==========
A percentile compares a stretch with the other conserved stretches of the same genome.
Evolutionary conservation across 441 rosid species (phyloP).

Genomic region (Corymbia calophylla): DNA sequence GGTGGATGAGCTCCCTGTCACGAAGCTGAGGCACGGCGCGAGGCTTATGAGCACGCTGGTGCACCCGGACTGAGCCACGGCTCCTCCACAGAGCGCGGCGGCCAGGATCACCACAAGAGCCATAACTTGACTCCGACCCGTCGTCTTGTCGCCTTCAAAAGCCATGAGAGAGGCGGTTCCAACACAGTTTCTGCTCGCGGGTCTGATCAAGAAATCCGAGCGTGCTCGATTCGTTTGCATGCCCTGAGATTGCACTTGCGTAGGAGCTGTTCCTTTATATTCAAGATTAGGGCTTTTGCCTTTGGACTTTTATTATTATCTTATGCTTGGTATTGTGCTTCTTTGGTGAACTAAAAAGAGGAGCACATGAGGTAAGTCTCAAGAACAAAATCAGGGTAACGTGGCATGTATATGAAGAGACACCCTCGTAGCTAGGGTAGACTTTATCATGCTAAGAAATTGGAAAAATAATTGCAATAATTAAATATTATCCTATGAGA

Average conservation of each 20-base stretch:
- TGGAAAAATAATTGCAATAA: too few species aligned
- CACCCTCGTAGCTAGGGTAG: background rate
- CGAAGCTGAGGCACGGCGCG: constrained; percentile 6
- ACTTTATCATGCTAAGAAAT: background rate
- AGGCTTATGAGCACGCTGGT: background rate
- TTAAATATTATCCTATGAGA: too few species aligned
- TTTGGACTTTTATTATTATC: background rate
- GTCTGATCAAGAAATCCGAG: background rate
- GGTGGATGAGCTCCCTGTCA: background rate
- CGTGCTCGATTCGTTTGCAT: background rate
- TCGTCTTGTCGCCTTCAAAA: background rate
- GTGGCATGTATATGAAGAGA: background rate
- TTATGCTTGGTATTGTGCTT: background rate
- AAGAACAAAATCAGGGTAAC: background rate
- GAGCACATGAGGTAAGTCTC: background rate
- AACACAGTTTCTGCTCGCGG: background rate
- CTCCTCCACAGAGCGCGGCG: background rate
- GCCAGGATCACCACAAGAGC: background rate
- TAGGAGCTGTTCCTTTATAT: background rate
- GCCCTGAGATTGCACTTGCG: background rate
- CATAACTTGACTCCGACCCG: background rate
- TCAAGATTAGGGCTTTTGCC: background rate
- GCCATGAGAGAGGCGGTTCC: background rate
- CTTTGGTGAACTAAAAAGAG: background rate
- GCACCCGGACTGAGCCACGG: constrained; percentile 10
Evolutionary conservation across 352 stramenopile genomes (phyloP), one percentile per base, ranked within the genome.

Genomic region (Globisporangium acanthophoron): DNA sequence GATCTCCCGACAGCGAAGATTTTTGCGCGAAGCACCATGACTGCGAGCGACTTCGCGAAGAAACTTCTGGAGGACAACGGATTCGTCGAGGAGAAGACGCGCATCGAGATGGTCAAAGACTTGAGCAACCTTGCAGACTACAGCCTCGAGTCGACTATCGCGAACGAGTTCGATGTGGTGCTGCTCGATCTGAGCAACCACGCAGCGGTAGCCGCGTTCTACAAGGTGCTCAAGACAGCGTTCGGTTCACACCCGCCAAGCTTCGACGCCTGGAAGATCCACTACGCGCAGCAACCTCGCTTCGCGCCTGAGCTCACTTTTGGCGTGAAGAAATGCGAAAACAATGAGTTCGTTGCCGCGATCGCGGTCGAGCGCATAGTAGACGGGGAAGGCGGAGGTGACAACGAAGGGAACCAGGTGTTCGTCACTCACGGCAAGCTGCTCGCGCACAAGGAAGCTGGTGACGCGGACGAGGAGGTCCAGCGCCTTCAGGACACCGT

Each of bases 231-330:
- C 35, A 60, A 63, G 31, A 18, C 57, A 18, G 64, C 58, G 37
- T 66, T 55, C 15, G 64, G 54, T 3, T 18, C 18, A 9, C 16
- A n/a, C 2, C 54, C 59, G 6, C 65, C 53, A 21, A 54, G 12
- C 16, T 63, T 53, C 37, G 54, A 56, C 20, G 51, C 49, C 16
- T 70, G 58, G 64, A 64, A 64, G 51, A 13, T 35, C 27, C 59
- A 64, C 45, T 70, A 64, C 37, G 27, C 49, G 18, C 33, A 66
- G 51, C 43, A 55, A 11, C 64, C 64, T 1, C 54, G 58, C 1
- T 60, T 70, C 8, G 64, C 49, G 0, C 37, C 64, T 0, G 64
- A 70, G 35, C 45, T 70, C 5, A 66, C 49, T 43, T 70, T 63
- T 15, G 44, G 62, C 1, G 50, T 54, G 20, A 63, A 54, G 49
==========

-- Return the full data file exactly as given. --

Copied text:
A percentile compares a stretch with the other conserved stretches of the same genome.
Evolutionary conservation across 441 rosid species (phyloP).

Genomic region (Corymbia calophylla): DNA sequence GGTGGATGAGCTCCCTGTCACGAAGCTGAGGCACGGCGCGAGGCTTATGAGCACGCTGGTGCACCCGGACTGAGCCACGGCTCCTCCACAGAGCGCGGCGGCCAGGATCACCACAAGAGCCATAACTTGACTCCGACCCGTCGTCTTGTCGCCTTCAAAAGCCATGAGAGAGGCGGTTCCAACACAGTTTCTGCTCGCGGGTCTGATCAAGAAATCCGAGCGTGCTCGATTCGTTTGCATGCCCTGAGATTGCACTTGCGTAGGAGCTGTTCCTTTATATTCAAGATTAGGGCTTTTGCCTTTGGACTTTTATTATTATCTTATGCTTGGTATTGTGCTTCTTTGGTGAACTAAAAAGAGGAGCACATGAGGTAAGTCTCAAGAACAAAATCAGGGTAACGTGGCATGTATATGAAGAGACACCCTCGTAGCTAGGGTAGACTTTATCATGCTAAGAAATTGGAAAAATAATTGCAATAATTAAATATTATCCTATGAGA

Average conservation of each 20-base stretch:
- TGGAAAAATAATTGCAATAA: too few species aligned
- CACCCTCGTAGCTAGGGTAG: background rate
- CGAAGCTGAGGCACGGCGCG: constrained; percentile 6
- ACTTTATCATGCTAAGAAAT: background rate
- AGGCTTATGAGCACGCTGGT: background rate
- TTAAATATTATCCTATGAGA: too few species aligned
- TTTGGACTTTTATTATTATC: background rate
- GTCTGATCAAGAAATCCGAG: background rate
- GGTGGATGAGCTCCCTGTCA: background rate
- CGTGCTCGATTCGTTTGCAT: background rate
- TCGTCTTGTCGCCTTCAAAA: background rate
- GTGGCATGTATATGAAGAGA: background rate
- TTATGCTTGGTATTGTGCTT: background rate
- AAGAACAAAATCAGGGTAAC: background rate
- GAGCACATGAGGTAAGTCTC: background rate
- AACACAGTTTCTGCTCGCGG: background rate
- CTCCTCCACAGAGCGCGGCG: background rate
- GCCAGGATCACCACAAGAGC: background rate
- TAGGAGCTGTTCCTTTATAT: background rate
- GCCCTGAGATTGCACTTGCG: background rate
- CATAACTTGACTCCGACCCG: background rate
- TCAAGATTAGGGCTTTTGCC: background rate
- GCCATGAGAGAGGCGGTTCC: background rate
- CTTTGGTGAACTAAAAAGAG: background rate
- GCACCCGGACTGAGCCACGG: constrained; percentile 10
Evolutionary conservation across 352 stramenopile genomes (phyloP), one percentile per base, ranked within the genome.

Genomic region (Globisporangium acanthophoron): DNA sequence GATCTCCCGACAGCGAAGATTTTTGCGCGAAGCACCATGACTGCGAGCGACTTCGCGAAGAAACTTCTGGAGGACAACGGATTCGTCGAGGAGAAGACGCGCATCGAGATGGTCAAAGACTTGAGCAACCTTGCAGACTACAGCCTCGAGTCGACTATCGCGAACGAGTTCGATGTGGTGCTGCTCGATCTGAGCAACCACGCAGCGGTAGCCGCGTTCTACAAGGTGCTCAAGACAGCGTTCGGTTCACACCCGCCAAGCTTCGACGCCTGGAAGATCCACTACGCGCAGCAACCTCGCTTCGCGCCTGAGCTCACTTTTGGCGTGAAGAAATGCGAAAACAATGAGTTCGTTGCCGCGATCGCGGTCGAGCGCATAGTAGACGGGGAAGGCGGAGGTGACAACGAAGGGAACCAGGTGTTCGTCACTCACGGCAAGCTGCTCGCGCACAAGGAAGCTGGTGACGCGGACGAGGAGGTCCAGCGCCTTCAGGACACCGT

Each of bases 231-330:
- C 35, A 60, A 63, G 31, A 18, C 57, A 18, G 64, C 58, G 37
- T 66, T 55, C 15, G 64, G 54, T 3, T 18, C 18, A 9, C 16
- A n/a, C 2, C 54, C 59, G 6, C 65, C 53, A 21, A 54, G 12
- C 16, T 63, T 53, C 37, G 54, A 56, C 20, G 51, C 49, C 16
- T 70, G 58, G 64, A 64, A 64, G 51, A 13, T 35, C 27, C 59
- A 64, C 45, T 70, A 64, C 37, G 27, C 49, G 18, C 33, A 66
- G 51, C 43, A 55, A 11, C 64, C 64, T 1, C 54, G 58, C 1
- T 60, T 70, C 8, G 64, C 49, G 0, C 37, C 64, T 0, G 64
- A 70, G 35, C 45, T 70, C 5, A 66, C 49, T 43, T 70, T 63
- T 15, G 44, G 62, C 1, G 50, T 54, G 20, A 63, A 54, G 49